I think the real issue Dr. Spinelli raises is the risk of birth defects, crippling cost and actual great difficulty of actually conceiving with IVF, which are extremely pertinent and important. What is sick is the habit of grossly unscrupulous fertility clinics in Russia which allow women in their 60s and 70s to become mothers. This isn’t addressing nature’s inequality whereby women have a limited time to reproduce whereas men can as long as they can produce viable sperm, you don’t even need an erection just a harvester – this isn’t working with nature but against it. And I do agree that if you want a child to love adoption or fostering is a wonderful alternative, especially given the huge numbers of children orphaned or in care – you just have to be willing to greatly compromise or readjust the desire for a “perfect” child, though such a thing simply doesn’t exist.

  7. Rose Costigan
    Posted June 16, 2010 at 10:55 am | Permalink

    To be honest I looked up this site because I don’t know whether I’m pregnant or going through the menopause and generally asked the question whether it was possible for a woman in her late 40s to naturally conceive. I’m 48 (will be 49 in August) and I am well over 2 weeks late. Although I’ve always had irregular periods, I’ve never ever been this long overdue.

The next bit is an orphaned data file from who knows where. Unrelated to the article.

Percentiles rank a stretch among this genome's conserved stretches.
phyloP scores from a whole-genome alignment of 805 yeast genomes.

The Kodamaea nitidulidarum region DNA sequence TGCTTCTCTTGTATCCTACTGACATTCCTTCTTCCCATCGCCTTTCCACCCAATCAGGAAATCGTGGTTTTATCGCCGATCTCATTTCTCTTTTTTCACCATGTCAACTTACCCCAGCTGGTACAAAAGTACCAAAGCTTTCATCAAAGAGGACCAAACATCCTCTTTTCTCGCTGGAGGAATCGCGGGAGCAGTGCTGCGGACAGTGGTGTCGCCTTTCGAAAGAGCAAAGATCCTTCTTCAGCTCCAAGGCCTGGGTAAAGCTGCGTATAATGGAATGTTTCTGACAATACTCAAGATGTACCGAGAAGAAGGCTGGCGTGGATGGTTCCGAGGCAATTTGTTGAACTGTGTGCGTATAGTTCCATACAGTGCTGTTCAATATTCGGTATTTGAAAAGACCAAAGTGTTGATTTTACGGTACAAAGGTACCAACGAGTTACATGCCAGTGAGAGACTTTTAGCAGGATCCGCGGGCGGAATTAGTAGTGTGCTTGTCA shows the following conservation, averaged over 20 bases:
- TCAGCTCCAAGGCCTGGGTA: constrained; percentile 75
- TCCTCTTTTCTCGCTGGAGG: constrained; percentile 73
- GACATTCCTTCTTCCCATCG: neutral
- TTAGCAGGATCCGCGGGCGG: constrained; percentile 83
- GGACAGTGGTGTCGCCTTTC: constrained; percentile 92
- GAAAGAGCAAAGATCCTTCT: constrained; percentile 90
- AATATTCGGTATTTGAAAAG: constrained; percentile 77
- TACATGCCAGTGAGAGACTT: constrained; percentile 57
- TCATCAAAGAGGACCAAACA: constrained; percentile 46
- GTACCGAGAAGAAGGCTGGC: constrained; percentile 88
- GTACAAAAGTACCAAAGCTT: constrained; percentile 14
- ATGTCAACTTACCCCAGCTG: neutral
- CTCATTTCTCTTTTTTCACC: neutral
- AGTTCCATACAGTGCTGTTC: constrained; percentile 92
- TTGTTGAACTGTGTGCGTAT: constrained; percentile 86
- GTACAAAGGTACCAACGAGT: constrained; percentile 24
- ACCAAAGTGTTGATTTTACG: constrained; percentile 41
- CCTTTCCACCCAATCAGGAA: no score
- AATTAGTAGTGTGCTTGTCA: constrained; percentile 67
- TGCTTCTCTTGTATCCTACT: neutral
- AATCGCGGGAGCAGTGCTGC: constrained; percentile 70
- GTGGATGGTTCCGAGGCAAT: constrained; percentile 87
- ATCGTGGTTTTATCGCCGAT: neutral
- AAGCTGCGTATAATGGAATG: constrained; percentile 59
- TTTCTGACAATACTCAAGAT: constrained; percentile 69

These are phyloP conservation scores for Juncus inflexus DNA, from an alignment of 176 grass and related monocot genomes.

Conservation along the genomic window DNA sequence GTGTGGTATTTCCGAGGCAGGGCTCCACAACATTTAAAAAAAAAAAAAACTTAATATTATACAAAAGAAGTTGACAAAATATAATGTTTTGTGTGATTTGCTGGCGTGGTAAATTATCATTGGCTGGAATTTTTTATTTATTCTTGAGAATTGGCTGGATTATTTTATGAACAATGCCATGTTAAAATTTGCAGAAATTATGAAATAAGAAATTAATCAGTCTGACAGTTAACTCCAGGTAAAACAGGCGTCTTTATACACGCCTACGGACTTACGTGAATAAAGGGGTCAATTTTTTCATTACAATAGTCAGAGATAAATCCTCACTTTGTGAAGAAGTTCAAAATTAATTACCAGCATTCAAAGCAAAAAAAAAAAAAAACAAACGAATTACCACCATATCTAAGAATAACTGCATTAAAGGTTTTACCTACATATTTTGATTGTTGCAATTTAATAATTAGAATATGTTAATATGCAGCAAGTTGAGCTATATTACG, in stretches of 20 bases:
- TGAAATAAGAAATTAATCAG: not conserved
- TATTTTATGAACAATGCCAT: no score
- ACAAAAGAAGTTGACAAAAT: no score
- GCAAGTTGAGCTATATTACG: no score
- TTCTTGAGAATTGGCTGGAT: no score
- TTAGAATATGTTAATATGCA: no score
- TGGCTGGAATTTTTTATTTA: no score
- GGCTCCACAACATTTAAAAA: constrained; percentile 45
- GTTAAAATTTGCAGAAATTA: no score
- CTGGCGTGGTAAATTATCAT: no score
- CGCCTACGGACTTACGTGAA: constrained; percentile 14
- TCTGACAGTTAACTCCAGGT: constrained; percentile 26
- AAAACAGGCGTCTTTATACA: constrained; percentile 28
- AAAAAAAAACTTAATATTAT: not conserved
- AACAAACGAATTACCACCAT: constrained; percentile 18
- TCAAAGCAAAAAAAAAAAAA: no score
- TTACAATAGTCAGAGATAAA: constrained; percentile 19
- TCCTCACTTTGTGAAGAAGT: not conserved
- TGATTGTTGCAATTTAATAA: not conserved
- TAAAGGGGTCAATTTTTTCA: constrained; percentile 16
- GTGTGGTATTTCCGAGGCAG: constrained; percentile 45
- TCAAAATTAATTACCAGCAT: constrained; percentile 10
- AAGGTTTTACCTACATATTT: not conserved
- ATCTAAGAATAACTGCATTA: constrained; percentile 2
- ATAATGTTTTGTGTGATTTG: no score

I agree with some of the comments I’ve read in that it’s a good idea if women to wait until they’re a little older to have children because, from what they’ve learned in life, they can pass on their wisdom and experience. I’m not downing teenage pregnancies at all, but have those teenagers actually lived a life? The reason I say that is because I had my first child just shy of 31 years of age and my fourth child at 42 years of age. Whatever I learned in the world of work and the world in general I am able to pass on to my children.

    I was told with my second and third children that there was a high risk of birth defects and I was offered all sorts of tests; which I refused. The doctors tried arguing with me, but my attitude was (and still is) I’ll take what I am given.

    It’s just a shame that there is so much scare mongering going on with older women wanting to become mothers. Yes there “may” be some difficulties and according to statistics their children would be more at risk of a child with birth defects; but consider this: I know a woman of 45 who gave birth to a perfectly healthy child, yet in the same hospital a 23 year old woman gave birth to a child with Down’s Syndrome. There comes a time when you think “it’s not about statistics, it’s just luck of the draw”.

    Just a thought.

    Rosie